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Wet’suwet’en hereditary chief says pipeline “hijacked” by just five chiefs

Theresa Tait Day told MPs that the Liberal government made a huge mistake when they held meetings with the five dissidents several weeks ago.

A Wet’suwet’en leader told MPs that the Coastal GasLink pipeline project on their territory has been “hijacked” by just five chiefs.

At a House of Commons committee meeting earlier this week, Wet’suwet’en Hereditary Chief Theresa Tait Day told MPs that the Liberal government made a huge mistake when they held meetings with the five dissidents several weeks ago.

“The government has legitimized the meeting with the five hereditary chiefs and left out their entire community,” she said.

“We can not be dictated to by a group of five guys.”

Tait Day slammed the federal government for treating these five chiefs as if they were legitimate spokespeople for the Wet’suwet’en people.

“This project has been hijacked by the five chiefs,” she said.

“Over 80% of the people in our community said they wanted LNG to proceed.”

Tait Day had been part of the coalition of Wet’suwet’en hereditary chiefs which met in 2015 and gave their approval for the pipeline.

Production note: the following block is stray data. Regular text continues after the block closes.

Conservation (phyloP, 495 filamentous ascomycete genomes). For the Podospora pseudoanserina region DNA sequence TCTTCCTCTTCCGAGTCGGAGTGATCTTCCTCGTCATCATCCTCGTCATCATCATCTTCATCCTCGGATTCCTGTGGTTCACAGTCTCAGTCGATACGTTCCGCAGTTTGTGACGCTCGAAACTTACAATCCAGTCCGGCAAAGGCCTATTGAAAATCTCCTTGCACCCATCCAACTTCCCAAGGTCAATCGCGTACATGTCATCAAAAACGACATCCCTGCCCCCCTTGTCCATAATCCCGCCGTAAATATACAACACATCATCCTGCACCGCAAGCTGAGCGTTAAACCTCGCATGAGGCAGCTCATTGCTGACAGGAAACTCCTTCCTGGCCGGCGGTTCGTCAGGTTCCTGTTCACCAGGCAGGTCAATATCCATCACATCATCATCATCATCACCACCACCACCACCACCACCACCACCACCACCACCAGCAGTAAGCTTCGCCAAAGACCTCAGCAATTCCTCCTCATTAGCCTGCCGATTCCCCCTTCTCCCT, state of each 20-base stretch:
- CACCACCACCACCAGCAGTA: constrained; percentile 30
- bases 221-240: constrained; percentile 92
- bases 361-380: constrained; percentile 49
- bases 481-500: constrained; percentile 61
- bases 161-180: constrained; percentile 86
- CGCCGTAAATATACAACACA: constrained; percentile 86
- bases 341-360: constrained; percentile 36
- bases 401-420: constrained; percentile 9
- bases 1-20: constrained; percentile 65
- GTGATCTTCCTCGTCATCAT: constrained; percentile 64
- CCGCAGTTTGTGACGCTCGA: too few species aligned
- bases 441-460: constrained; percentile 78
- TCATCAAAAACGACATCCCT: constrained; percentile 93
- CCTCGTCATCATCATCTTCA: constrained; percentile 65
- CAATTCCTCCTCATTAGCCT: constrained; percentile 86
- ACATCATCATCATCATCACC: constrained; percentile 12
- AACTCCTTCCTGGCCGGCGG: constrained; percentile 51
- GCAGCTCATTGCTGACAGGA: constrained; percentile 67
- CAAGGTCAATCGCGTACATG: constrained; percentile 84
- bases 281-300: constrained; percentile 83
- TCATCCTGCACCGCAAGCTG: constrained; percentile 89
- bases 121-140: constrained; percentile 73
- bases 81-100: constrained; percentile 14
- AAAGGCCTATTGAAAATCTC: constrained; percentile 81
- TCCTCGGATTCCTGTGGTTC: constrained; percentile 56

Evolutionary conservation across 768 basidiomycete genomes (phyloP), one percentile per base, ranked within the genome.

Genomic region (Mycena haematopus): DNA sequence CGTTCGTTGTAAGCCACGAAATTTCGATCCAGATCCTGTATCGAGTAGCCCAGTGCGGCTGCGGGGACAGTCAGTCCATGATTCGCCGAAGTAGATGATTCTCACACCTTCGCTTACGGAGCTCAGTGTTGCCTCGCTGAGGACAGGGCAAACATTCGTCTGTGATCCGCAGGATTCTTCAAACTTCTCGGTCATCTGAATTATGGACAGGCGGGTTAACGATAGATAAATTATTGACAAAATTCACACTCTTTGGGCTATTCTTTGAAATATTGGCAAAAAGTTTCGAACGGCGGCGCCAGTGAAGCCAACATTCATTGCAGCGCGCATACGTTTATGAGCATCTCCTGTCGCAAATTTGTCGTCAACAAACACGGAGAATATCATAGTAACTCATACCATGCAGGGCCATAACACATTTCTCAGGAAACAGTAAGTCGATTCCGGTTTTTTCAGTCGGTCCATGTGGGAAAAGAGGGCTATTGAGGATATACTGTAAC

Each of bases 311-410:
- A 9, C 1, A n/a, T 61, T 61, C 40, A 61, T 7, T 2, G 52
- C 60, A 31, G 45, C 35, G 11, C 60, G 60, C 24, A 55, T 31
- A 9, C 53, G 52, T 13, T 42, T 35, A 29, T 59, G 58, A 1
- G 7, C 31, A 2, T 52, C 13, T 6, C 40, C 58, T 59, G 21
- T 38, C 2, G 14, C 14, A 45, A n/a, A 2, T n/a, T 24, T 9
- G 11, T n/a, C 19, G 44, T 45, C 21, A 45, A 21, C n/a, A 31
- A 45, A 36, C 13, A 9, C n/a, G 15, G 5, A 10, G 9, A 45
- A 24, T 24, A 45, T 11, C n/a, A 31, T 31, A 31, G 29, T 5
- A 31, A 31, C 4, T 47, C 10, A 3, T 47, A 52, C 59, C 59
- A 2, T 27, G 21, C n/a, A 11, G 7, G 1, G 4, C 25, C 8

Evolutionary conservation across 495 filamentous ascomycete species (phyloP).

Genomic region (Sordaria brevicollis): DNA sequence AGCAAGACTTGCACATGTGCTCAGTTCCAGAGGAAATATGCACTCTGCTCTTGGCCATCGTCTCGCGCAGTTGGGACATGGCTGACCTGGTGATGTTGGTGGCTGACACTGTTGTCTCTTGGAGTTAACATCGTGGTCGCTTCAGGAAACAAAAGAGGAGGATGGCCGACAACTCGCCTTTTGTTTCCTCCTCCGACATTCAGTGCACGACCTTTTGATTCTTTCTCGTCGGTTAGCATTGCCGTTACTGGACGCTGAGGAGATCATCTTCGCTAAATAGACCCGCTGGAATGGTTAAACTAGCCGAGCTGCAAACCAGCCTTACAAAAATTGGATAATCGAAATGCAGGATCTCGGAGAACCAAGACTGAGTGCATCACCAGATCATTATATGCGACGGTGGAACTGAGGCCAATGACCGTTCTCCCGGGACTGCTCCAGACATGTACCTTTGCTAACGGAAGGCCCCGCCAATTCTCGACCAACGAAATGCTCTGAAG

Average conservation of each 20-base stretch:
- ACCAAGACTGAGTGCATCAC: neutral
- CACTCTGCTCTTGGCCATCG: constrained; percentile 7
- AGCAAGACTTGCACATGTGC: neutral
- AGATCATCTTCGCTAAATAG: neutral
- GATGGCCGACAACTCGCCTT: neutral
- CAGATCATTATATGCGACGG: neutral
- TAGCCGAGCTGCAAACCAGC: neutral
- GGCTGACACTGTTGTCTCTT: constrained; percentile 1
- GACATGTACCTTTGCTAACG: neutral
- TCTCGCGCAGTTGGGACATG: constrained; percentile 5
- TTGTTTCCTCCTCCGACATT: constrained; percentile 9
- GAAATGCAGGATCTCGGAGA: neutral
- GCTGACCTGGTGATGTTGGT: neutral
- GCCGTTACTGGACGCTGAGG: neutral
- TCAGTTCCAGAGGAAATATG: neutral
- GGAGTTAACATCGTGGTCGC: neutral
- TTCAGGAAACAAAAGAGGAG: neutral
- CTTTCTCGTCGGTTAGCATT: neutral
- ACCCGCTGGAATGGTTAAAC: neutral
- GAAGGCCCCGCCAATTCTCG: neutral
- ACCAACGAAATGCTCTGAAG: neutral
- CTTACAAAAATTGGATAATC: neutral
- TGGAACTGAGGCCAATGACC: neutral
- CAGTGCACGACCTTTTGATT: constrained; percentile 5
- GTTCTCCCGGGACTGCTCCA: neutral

Tait Day added she felt like her community was being used by environmentalists to further their anti-pipeline agenda, regardless of what her people actually want.

“We feel like we have been hijacked by the protestors who have their own agenda.”

In February, Crown-Indigenous Relations Minister Carolyn Bennett met with the dissident chiefs in Northern B.C., coming to a tentative agreement on how to acknowledge land title rights.

The hereditary chiefs still oppose the pipeline, though construction has been allowed to resume.

A number of hereditary chiefs have spoken out in support of the Coastal GasLink project.

In early February Skin Tyee First Nation Hereditary Chief Helen Michelle said that the vast majority of Wet’suwet’en support the pipeline, adding that the people protesting are not from her community.

Like Tait Day, Michelle also notes that only one hereditary clan, consisting of five male chiefs, oppose the pipeline.

Later in February, Hereditary Wet’suwet’en Subchief Gary Naziel said that the dissident chiefs are twisting Wet’suwet’en traditional laws.

“These five so-called hereditary chiefs, who say they are making decisions on behalf of all Wet’suwet’en, do not speak for the Wet’suwet’en,” he said.

“They are neither following nor abiding by our traditional laws. They are changing them to suit their own purposes, to benefit themselves.”

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